The rights of Native American tribal groups and children with Native American parentage are protected by the Indian Child Welfare Act (ICWA).220 The ICWA applies to a child who is a tribal member, is eligible for tribal membership, or is the child of a tribal member.221 A New Hampshire child could meet this definition based on a connection to an out-of-state tribe.222

The purpose of the ICWA was to overcome perceived cultural bias in state courts against Native Americans, shown in courts' use of dominant cultural criteria in adoption and custody decisions.223 The solution is a statutory preference for the use of tribal courts in these cases. If the case is heard in a state court, the tribe has a right to intervene.224


Our society's view of parents and children has changed substantially in the last two hundred years. These changes have been reflected in development of statutory and case law on custody. A legal historian has proposed "history lessons" that can inform policy decisions about custody:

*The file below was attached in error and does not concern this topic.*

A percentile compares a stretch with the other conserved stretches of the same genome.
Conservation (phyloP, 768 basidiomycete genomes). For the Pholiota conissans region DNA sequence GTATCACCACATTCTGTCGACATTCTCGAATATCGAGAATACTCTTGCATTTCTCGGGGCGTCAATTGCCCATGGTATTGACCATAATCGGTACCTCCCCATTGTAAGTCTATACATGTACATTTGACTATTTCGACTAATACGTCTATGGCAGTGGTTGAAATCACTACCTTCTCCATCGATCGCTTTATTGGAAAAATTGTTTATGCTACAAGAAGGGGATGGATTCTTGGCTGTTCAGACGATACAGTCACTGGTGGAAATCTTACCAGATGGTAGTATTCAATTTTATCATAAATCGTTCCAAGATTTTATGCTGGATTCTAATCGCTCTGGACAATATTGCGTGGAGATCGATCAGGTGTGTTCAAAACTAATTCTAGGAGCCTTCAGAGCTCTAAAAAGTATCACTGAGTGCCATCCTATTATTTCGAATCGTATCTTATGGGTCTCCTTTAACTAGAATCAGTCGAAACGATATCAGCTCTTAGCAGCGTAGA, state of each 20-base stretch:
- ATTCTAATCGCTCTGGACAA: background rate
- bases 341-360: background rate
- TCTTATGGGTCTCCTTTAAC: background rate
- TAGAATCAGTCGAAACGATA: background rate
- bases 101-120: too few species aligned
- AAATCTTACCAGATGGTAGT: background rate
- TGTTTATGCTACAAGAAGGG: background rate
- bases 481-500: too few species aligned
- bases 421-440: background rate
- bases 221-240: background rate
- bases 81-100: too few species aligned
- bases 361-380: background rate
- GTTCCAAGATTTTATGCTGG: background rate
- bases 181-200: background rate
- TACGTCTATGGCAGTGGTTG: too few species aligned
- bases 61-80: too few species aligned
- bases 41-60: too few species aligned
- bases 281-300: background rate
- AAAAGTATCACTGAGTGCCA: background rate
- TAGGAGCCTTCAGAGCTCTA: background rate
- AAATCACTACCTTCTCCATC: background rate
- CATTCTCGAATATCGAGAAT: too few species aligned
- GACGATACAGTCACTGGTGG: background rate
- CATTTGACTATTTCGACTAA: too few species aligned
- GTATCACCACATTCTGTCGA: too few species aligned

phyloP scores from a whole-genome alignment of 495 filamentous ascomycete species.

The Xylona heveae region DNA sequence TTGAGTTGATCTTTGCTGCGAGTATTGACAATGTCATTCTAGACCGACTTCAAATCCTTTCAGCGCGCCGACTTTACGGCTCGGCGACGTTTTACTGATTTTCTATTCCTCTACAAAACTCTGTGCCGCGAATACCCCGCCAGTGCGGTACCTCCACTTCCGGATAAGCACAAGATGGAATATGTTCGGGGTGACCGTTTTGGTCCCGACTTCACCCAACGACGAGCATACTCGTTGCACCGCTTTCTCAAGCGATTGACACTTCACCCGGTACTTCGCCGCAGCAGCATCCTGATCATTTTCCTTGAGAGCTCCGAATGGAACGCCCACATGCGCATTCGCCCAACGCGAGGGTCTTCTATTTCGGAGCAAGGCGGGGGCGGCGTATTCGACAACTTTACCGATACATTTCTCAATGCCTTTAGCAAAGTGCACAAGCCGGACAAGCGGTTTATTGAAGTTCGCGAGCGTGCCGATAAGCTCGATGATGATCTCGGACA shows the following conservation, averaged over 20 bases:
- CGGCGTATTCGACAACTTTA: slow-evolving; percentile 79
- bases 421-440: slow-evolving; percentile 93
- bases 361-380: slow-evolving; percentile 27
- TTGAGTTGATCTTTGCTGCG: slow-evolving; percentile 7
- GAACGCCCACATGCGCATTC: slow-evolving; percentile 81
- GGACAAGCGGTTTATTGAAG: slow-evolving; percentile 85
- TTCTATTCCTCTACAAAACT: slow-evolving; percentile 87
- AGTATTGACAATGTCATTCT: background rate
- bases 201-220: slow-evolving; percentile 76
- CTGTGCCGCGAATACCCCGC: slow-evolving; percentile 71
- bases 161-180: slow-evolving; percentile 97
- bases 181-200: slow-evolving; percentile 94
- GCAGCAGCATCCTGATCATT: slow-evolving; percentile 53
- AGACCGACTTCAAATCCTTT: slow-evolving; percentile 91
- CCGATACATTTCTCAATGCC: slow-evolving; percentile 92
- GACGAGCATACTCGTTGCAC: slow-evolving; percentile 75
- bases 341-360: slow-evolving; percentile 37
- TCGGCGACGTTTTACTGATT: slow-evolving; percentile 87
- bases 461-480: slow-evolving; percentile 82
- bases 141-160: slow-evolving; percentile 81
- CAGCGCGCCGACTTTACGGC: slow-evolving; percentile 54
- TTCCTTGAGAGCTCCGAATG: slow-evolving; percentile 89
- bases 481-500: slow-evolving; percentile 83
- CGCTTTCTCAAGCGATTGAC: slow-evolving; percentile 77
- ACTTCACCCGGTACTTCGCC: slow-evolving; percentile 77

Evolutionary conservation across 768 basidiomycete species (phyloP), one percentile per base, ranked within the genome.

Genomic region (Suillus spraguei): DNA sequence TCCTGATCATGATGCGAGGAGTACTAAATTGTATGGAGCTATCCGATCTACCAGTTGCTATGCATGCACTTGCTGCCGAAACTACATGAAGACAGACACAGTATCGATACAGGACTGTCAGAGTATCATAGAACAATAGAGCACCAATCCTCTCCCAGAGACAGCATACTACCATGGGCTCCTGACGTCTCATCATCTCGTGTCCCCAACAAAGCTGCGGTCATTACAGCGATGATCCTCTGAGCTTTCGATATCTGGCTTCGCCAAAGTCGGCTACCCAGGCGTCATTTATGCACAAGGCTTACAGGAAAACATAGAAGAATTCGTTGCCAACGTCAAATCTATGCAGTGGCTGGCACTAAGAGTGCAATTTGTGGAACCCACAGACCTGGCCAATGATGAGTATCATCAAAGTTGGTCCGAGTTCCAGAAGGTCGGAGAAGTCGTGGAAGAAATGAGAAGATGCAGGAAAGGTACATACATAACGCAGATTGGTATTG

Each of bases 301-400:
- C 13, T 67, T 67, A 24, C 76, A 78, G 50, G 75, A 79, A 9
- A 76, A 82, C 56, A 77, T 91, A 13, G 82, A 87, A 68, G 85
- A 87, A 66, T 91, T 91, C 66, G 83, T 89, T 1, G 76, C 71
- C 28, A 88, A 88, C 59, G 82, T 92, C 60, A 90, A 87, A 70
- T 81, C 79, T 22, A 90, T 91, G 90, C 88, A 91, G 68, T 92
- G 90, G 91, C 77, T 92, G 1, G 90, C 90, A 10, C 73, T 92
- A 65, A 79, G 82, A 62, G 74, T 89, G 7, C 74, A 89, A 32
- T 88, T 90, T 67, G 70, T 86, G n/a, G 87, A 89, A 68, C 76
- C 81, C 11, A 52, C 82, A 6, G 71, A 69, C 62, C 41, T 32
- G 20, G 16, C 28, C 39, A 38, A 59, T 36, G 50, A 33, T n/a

1. [T]he legal history of child custody is far more about the rights of mothers, fathers, and masters than it is about the welfare of children.225
  2. Biological parenthood has been emphasized without regard to the best interests of children. "A reevaluation of the custodial rights of non-biological parents is in order . . . ."226
  3. As family law reforms "are undertaken with little forethought of the effects on children," , they need adults who will advocate their interests in the reform process.227

Although in New Hampshire, the discretion to make custody orders for the "benefit"228 of the children involved has guided our courts for more than 150 years, in the last thirty years the Supreme Court and the legislature have elaborated on that concept. The recent developments include a presumption of joint legal custody, a prohibition of sexual bias in custody decisions, description of best interest factors, stepparent custody, grandparental rights, two tests for modifications, and clarification of the role of the GAL. It is likely that in the next thirty years we will see further statutory and case law changes.